Ideals in Computable Cummutative Rings
by Professor Rod Downey
Abstract: It was only about a hundred years ago that algebra slowly turned away from
an algorithmic approach toward a more abstract, axiomatic approach. The use of computers in understanding algebraic objects has highlighted the need to understand the effective, or algorithmic, content of mathematics.
This talk looks at very basic questions for effectively presented commutative rings with identity and similar questions concerning vector spaces. Here is a basic observation: Every computable such ring that is not a field has a nontrivial ideal. Is this effectively true? What about principal ideals? What about any ideals? We prove that there exist computable rings whose ideals code models of complete extensions of Peano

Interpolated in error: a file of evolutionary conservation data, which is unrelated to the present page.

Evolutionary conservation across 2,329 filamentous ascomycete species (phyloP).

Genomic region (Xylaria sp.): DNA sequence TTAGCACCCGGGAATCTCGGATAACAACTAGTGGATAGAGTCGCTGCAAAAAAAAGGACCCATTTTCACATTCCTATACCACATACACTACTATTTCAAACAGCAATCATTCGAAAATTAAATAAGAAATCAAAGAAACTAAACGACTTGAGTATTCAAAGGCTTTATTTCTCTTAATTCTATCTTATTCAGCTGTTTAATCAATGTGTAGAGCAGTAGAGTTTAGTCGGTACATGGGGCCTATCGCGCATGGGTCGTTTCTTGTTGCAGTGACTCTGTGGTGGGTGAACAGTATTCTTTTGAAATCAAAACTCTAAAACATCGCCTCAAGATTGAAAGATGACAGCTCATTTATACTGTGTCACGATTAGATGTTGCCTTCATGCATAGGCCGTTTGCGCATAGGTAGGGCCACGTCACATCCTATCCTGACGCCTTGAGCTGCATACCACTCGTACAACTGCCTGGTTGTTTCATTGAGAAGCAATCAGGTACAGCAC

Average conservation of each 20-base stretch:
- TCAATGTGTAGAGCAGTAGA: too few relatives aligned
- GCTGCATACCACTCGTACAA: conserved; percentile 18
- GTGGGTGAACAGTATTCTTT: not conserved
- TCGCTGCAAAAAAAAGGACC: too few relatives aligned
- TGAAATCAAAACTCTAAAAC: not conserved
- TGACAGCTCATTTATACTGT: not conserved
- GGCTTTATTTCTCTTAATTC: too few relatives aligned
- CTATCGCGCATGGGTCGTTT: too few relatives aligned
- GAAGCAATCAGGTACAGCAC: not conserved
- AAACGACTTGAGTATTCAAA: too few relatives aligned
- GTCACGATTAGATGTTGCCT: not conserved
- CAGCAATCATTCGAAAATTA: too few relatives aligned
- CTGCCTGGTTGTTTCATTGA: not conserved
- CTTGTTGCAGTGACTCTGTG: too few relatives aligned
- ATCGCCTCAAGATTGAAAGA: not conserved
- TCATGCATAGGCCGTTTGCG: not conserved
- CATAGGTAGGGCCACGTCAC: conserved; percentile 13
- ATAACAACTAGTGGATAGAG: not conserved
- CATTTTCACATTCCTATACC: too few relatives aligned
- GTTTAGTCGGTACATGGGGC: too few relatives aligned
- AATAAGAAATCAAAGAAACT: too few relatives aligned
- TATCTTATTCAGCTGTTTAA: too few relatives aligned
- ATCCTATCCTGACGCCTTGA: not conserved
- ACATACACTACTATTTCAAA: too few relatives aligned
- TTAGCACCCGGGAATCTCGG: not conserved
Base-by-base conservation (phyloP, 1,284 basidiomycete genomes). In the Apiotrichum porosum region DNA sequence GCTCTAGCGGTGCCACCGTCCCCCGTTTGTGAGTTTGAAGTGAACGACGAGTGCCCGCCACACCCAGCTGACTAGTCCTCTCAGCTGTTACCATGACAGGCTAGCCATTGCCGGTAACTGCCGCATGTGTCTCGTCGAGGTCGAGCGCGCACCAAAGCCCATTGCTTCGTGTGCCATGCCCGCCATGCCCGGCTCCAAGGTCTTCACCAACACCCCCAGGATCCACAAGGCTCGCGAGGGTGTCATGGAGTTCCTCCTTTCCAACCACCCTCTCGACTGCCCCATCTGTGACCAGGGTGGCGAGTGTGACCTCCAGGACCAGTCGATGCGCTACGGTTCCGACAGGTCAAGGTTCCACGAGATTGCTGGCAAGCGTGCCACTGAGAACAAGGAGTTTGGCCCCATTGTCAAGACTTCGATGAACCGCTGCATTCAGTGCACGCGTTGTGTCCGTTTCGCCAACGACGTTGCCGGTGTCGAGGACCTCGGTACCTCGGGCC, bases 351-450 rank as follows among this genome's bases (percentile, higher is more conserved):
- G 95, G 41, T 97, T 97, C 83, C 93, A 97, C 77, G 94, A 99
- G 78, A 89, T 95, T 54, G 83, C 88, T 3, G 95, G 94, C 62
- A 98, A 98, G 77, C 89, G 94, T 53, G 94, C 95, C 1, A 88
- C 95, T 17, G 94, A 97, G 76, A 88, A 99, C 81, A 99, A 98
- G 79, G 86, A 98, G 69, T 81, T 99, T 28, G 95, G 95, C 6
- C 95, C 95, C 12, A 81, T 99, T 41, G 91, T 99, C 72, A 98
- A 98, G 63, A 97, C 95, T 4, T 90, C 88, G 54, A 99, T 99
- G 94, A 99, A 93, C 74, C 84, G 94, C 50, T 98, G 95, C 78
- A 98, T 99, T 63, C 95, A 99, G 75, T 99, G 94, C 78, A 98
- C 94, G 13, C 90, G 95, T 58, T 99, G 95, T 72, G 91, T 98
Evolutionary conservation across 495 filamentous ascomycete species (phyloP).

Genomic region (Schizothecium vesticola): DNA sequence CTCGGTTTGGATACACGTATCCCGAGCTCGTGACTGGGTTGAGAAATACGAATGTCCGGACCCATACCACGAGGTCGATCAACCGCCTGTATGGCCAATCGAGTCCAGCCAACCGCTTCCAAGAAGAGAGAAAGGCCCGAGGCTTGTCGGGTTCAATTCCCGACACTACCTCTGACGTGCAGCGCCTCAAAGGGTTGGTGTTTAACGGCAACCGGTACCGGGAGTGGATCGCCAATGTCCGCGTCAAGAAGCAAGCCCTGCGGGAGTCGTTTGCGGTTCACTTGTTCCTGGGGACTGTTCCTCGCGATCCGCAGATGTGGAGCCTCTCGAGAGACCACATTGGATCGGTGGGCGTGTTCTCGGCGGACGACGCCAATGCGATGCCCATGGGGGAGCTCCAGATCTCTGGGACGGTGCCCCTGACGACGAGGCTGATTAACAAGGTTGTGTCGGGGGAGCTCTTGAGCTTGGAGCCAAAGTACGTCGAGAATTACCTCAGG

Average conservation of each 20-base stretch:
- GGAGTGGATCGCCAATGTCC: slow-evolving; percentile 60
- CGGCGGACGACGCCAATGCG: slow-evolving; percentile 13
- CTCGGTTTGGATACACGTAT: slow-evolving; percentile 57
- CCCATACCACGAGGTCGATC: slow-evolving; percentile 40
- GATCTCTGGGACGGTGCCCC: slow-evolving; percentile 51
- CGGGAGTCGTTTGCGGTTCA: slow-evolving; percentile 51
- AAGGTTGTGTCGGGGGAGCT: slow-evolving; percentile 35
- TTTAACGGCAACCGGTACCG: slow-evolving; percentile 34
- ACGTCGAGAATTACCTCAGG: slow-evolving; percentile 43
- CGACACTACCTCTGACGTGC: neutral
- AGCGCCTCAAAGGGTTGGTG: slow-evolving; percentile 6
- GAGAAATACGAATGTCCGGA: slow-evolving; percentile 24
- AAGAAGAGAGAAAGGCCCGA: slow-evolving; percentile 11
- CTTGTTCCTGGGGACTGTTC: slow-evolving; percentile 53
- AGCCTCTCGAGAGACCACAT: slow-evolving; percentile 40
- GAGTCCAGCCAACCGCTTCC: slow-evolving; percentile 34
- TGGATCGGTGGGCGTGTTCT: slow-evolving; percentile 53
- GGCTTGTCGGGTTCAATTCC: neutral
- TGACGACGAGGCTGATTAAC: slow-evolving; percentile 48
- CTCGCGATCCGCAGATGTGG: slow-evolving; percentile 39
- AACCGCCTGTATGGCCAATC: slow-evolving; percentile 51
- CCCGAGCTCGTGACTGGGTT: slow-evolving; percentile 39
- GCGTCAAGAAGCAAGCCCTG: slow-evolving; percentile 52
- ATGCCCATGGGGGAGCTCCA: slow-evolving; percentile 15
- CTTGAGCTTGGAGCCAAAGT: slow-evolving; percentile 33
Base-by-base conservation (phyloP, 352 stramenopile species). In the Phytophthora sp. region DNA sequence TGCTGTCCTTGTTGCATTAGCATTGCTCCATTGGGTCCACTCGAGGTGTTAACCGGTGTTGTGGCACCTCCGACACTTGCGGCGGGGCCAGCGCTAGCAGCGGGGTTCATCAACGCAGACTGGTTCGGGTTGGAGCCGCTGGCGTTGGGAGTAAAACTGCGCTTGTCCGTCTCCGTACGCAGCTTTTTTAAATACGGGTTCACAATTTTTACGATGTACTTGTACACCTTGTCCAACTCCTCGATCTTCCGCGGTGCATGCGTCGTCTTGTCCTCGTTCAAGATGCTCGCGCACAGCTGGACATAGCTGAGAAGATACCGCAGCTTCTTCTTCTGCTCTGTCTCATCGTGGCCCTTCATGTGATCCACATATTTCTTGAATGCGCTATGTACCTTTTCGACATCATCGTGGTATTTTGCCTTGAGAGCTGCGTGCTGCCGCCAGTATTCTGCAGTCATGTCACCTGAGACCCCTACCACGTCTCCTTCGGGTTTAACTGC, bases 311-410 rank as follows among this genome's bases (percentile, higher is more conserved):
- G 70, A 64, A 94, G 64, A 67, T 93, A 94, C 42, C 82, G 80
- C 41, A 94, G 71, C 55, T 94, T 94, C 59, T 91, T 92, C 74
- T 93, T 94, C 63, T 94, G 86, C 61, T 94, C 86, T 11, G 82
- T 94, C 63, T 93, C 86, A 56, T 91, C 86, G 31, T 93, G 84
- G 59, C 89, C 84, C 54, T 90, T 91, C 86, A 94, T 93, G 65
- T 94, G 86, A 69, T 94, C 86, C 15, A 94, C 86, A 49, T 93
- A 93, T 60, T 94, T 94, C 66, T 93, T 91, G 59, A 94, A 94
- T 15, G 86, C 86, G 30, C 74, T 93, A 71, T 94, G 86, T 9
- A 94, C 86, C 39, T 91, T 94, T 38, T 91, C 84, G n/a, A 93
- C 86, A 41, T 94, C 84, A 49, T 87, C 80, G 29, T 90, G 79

Arithmetic. As a consequence, we show that the existence of a nontrivial
proper ideal in a commutative ring with identity which is not a field is
equivalent to WKL_0 over RCA_0. We also prove that there are
computable commutative rings with identity where the nilradical is
Sigma^0_1-complete, and the Jacobson radical is Pi^0_2-complete,
I will try to make the notions above make sense. If time permits I will discuss the vector space case.
The first material is joint with Steffen Lempp of the University of Madison-Wisconsin, and Joe Mileti of the University of Chicago. The second paper is joint with these authors plus Denis Hirschfeldt and Antonio Montalban (Chicago) and Asher Kach (Madison).